A collective of bibliophiles talking about books. Book Fox (vulpes libris): small bibliovorous mammal of overactive imagination and uncommonly large bookshop expenses. Habitat: anywhere the rustle of pages can be heard.
Today Kirsty is joined by fellow History Fox Michael Ng to talk about Svetlana Allilueva’s epistolary memoir Twenty Letters to a Friend. Allilueva, the daughter of Iosif Stalin, wrote her memoir in 1963 and published it after her defection to the US in 1967.
I was hesitant when Kirsty mentioned she had a gift for me several months ago. She said that it was a book which I would appreciate although it dealt with a topic she has greater knowledge of than I. Stalin’s daughter, Svetlana, wrote a series of letters which describe her childhood and her relationship with her, at the end, estranged father.
The letters give us a picture of her family life and portray Stalin as a father, a distracted grandfather, and also a man who spent so much of his life ‘at work’ The letters show a happy childhood with a mother who loved her children, uncles and aunts who would spoil their nieces and nephews, and finally grandparents who had nothing but love for their children. The picture soon changes with the death of Svetlana’s mother and her father soon drifts off (perhaps unable to cope with his own grief, as she seems to intimate). Soon, the purges reach her family as uncles and aunts are arrested. Letter 7 captures so well the disaster affecting her family as she recounts how her favourite aunts and uncles were arrested and, eventually, shot. It is a chilling reminder that these are not just the idle writings of your average person but those of Stalin’s daughter.
She reflects calmly, though not dispassionately, about the winnowing of her family by her own father. Her own relationship with her father alternates between loving and estrangement (particularly in her later years). Yet, I was most affected by her description of watching her father’s final moments as he struggled to live after a stroke. She lingers upon his condition but not, as one might think, bitter gloating but as a daughter might grieve for a father (as she was). This is a human moment that few would associate with Stalin or his family. The letters almost portray a man who was so much more concerned with the welfare of the state and his ‘people’, as it were, that his own barely deserved a thought lest he be thought partial to them.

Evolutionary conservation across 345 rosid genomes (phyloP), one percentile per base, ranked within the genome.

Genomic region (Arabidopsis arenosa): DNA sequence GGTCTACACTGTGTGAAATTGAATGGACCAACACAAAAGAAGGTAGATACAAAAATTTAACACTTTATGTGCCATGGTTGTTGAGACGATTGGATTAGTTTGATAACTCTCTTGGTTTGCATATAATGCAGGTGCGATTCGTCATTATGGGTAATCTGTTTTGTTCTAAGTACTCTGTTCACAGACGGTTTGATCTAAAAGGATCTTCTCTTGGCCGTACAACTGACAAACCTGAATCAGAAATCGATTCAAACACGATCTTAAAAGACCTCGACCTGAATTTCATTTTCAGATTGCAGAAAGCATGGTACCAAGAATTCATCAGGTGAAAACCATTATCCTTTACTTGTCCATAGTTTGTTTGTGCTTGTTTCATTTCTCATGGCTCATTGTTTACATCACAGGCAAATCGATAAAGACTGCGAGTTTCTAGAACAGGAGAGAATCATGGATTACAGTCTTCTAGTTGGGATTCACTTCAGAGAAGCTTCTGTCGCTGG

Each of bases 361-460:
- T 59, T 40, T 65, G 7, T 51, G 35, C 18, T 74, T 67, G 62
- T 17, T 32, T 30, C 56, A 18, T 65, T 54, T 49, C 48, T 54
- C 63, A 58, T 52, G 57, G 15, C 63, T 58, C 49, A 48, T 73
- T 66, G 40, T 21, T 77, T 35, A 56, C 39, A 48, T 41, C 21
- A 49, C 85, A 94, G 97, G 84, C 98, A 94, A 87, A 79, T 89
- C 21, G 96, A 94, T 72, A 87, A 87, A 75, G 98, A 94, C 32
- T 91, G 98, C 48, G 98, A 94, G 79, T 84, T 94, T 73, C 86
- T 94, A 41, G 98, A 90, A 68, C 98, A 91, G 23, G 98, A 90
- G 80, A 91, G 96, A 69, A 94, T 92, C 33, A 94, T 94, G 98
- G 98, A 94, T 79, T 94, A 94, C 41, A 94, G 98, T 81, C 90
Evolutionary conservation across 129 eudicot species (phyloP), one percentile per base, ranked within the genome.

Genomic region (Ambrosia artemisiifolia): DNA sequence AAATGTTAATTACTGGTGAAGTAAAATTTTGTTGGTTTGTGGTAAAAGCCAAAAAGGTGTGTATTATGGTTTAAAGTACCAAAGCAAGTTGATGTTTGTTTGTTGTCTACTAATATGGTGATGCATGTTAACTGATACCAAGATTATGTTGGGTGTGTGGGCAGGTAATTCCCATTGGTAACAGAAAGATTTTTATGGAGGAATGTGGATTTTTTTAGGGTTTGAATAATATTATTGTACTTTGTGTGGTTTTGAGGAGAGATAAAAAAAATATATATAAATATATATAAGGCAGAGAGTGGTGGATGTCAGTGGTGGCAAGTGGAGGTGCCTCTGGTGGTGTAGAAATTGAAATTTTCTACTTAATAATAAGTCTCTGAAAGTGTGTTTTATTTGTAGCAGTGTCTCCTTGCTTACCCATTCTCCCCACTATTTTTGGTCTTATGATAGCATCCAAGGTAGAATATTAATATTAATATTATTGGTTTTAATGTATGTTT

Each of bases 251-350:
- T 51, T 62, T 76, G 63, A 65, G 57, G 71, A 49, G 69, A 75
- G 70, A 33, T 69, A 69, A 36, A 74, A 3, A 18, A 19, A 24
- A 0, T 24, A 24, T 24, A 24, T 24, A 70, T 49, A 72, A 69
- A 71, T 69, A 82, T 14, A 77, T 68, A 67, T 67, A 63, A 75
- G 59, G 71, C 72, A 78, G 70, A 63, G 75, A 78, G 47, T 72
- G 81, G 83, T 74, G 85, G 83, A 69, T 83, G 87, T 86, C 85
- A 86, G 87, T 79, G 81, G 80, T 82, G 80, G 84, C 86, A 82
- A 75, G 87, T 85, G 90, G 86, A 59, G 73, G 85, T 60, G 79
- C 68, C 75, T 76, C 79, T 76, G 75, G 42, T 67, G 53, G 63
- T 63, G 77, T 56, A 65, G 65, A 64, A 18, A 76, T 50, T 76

In some ways, it reminds me of the drama which surrounded the emperor Augustus and his daughter Julia. Though the two women were different, Julia was used as a political pawn in marriages to allies of Augustus which resulted in a difficult life for his daughter. In the end, after a series of scandals rocked the Eternal City, Augustus had his only child exiled to a distant island for the rest of her life. One can only imagine the pain this caused both father and daughter and it was only assuaged, in Augustus’ case only, by the idea that it was for the good of the state. One can only wonder how Stalin dealt with his destruction of his own family at his hands and how he reconciled his own estrangement from his family (grandchildren he never met and the like).
One can only imagine the difficulty in having a celebrity or world/national leader for a father much less one that rules the country. Svetlana’s letters carry a tone of ‘life goes on even if your father’s important’ tinged with the bittersweet knowledge that life does not go on for everyone close to you. This work shows a side of Stalin’s life that many do not think long enough to consider and is well worth a read.
My father signed all his letters to me exactly the same way: ‘From Setanka-Housekeeper’s wretched Secretary, the poor peasant J. Stalin.’ I suppose I’d better explain.
It was a game my father thought up. He used to call me ‘Housekeeper’. He and all the colleagues he used to bring home nearly every day were my ‘Secretaries’ or ‘Wretched Secretaries’. I’ve no idea whether it amused the rest of them or not, but my father kept it up until the war. (from Letter 13)